The roles of neuromelanin, binding of metal ions, and oxidative cytotoxicity in the pathogenesis of Parkinson's disease: A hypothesis

  • W. S. Enochs
  • T. Sarna
  • L. Zecca
  • P. A. Riley
  • H. M. Swartz
Full Papers

DOI: 10.1007/BF02260963

Cite this article as:
Enochs, W.S., Sarna, T., Zecca, L. et al. J Neural Transm Gen Sect (1994) 7: 83. doi:10.1007/BF02260963

Summary

A characteristic feature of both Parkinson's disease (idiopathic paralysis agitans) and normal aging is loss of pigmented neurons in the substantia nigra. This has been found to correlate with the accumulation of neuromelanin and with oxidative stress in this brain region, but a clear association between these factors has not been established. Based on our recent demonstration that neuromelanin is a true melanin, containing bound metal ions in situ, we present a general model for its accumulation in vivo and the hypotheses (1) that it has a cytoprotective function in the sequestration of redox-active metal ions under normal conditions but (2) that it has a cytotoxic role in the pathogenesis of Parkinson's disease. Thus, neuromelanin accumulates normally through the autooxidation of catecholamines and serves tightly to bind redox-active metal ions, processes which would accelerate under conditions of intracellular or extracellular oxidative stress. Based on the known properties of melanin, however, neuromelanin also has the potential for exacerbating oxidative stress, eg by generating H2O2 when it is intact or by releasing redox-active metal ions if it loses its integrity; these reactions also would modulate the reactivity of the neuromelanin. By overwhelming intracellular antioxidative defense mechanisms, such a positive-feedback cycle could turn a condition of chronic or repeated oxidative stress in vulnerable neurons into an acute crisis, leading to cellular death. If the cumulative stress in duration and/or degree is severe enough, neuronal depletion could be sufficient to cause Parkinson's disease during life. One possible trigger for this cascade is suggested by the increased nigral iron contents in postmortem parkinsonian brains and the correlation of this disease with urban living where exposure to heavy metal ions is high: the saturation of neuromelanin with redox-active metal ions. Parkinson's disease therefore may be a form of accelerated aging in the substantia nigra associated with environmental toxins in which neuromelanin has a central, active role.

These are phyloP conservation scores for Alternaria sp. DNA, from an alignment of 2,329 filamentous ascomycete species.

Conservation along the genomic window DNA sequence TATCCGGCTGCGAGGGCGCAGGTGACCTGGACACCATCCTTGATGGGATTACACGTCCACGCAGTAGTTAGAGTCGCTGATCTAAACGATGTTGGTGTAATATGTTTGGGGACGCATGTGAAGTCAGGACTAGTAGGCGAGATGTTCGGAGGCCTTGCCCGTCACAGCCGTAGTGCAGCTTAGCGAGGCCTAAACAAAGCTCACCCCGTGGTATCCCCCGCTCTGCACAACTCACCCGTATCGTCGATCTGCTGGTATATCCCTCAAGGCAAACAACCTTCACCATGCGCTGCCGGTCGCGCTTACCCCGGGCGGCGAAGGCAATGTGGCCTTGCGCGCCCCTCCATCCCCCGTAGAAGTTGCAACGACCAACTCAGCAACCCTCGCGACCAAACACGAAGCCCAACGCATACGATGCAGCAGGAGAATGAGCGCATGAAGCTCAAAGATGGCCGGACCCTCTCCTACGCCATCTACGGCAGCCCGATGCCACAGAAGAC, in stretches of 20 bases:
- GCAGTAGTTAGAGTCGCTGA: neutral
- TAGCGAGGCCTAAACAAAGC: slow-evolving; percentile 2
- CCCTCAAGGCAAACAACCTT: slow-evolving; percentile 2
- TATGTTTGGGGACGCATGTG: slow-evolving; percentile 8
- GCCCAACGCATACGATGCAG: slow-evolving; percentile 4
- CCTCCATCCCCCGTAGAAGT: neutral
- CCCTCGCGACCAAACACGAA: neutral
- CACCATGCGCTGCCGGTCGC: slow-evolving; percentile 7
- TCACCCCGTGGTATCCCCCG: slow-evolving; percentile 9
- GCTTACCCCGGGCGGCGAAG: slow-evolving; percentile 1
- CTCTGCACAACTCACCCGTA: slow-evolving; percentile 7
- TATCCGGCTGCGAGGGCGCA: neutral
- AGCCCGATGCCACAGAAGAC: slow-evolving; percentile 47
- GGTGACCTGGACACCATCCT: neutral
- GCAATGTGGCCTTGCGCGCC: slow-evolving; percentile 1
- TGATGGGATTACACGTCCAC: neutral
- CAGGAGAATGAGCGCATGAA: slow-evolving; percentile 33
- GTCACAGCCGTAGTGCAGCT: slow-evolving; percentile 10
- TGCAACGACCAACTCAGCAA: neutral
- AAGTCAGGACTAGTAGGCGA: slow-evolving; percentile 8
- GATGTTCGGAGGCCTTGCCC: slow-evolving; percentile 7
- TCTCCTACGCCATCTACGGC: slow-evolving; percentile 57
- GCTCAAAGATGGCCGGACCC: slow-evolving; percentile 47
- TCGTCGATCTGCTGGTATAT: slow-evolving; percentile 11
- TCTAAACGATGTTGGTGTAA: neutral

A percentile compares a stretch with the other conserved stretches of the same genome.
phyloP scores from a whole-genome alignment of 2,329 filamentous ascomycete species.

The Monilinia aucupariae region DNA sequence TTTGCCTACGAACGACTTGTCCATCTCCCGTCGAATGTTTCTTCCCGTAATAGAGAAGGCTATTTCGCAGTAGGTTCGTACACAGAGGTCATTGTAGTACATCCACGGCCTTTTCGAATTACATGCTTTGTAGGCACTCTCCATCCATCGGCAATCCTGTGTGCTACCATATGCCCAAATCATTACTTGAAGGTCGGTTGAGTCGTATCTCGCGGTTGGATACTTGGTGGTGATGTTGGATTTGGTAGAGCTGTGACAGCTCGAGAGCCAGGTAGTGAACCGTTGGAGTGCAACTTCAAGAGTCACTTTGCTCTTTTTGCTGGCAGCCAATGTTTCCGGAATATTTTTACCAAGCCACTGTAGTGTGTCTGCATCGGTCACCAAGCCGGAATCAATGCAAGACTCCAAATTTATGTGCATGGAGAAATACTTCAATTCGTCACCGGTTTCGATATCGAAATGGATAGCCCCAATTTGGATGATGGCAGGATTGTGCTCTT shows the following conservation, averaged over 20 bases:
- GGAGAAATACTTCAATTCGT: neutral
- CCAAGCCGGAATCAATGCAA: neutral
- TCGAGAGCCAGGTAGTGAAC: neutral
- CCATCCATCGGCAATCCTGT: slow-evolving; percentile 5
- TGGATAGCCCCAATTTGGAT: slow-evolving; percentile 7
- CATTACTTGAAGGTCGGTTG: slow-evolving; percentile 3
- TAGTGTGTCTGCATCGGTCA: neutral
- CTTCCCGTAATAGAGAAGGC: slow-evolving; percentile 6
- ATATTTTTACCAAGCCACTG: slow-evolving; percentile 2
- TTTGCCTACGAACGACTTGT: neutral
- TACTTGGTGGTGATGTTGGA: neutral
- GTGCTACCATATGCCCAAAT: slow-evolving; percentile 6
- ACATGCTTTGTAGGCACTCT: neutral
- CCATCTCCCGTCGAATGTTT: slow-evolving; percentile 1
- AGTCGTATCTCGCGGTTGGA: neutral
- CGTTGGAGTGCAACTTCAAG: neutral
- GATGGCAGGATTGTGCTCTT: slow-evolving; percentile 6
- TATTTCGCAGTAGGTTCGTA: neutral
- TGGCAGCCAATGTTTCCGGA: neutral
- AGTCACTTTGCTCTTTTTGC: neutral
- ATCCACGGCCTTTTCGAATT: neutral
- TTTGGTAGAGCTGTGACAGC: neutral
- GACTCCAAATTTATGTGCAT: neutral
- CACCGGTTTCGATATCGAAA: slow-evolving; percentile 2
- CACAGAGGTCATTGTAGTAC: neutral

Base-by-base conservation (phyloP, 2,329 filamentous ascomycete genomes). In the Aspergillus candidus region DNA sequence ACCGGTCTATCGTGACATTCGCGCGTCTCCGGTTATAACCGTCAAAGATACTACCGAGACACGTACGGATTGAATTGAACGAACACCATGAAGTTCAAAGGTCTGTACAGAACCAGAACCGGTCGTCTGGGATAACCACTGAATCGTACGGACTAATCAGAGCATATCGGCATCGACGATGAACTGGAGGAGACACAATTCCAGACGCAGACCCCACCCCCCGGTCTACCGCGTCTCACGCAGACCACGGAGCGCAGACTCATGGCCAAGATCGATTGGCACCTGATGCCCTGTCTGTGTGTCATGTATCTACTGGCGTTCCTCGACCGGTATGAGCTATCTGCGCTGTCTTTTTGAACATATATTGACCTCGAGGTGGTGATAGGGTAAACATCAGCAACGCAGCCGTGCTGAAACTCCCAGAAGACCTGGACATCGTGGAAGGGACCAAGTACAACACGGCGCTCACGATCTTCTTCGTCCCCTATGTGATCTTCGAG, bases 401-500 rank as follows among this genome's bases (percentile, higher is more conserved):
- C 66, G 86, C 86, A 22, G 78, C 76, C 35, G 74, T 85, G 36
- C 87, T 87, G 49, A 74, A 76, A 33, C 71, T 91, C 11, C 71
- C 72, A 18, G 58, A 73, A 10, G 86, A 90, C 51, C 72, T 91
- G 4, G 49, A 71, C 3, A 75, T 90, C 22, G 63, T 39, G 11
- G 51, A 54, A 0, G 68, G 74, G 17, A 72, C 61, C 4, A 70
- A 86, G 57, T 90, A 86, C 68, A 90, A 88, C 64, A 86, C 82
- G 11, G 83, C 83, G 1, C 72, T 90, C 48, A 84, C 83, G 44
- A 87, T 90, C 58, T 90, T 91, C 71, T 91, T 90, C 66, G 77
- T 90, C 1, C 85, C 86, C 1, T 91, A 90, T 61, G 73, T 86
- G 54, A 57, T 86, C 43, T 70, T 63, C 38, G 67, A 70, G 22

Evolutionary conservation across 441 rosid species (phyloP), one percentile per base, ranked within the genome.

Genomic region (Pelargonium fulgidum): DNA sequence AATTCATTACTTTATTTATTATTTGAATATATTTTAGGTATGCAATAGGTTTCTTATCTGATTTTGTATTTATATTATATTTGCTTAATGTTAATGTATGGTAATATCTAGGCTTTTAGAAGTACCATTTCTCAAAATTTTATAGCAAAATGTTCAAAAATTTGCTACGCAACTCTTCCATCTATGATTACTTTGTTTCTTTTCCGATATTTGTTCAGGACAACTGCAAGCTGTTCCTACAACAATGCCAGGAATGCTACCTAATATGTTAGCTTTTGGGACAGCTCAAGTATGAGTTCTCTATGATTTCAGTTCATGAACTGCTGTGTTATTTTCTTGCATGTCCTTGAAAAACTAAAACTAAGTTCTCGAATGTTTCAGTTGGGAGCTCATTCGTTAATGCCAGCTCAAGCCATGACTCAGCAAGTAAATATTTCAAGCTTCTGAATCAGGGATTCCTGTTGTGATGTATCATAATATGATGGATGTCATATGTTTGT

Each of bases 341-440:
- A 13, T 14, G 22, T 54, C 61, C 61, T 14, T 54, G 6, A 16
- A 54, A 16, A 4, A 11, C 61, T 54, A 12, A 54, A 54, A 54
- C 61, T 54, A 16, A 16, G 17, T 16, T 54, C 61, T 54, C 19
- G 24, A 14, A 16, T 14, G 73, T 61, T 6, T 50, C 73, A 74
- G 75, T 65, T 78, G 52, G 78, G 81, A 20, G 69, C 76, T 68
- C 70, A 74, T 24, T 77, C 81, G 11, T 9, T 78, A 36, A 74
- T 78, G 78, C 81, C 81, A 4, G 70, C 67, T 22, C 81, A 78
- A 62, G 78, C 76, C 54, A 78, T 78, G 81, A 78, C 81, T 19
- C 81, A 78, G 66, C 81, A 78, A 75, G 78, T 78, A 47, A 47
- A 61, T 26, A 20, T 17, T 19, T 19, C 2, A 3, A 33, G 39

Key words

Neuromelanin melanins metal ions free radicals oxygen toxicity substantia nigra aging Parkinson's disease idiopathic paralysis agitans 

Copyright information

© Springer-Verlag 1994

Authors and Affiliations

  • W. S. Enochs
    • 1
    • 2
  • T. Sarna
    • 3
  • L. Zecca
    • 4
  • P. A. Riley
    • 5
  • H. M. Swartz
    • 1
    • 6
  1. 1.University of Illinois College of MedicineUrbana
  2. 2.Department of RadiologyMassachusetts General Hospital and Harvard Medical SchoolBostonU.S.A.
  3. 3.Jagellonian UniversityKrakowPoland
  4. 4.Istituto Technologie Biomediche AvanzateCNRMilanoItaly
  5. 5.University of LondonLondonUK
  6. 6.Dartmouth Medical SchoolHanoverU.S.A

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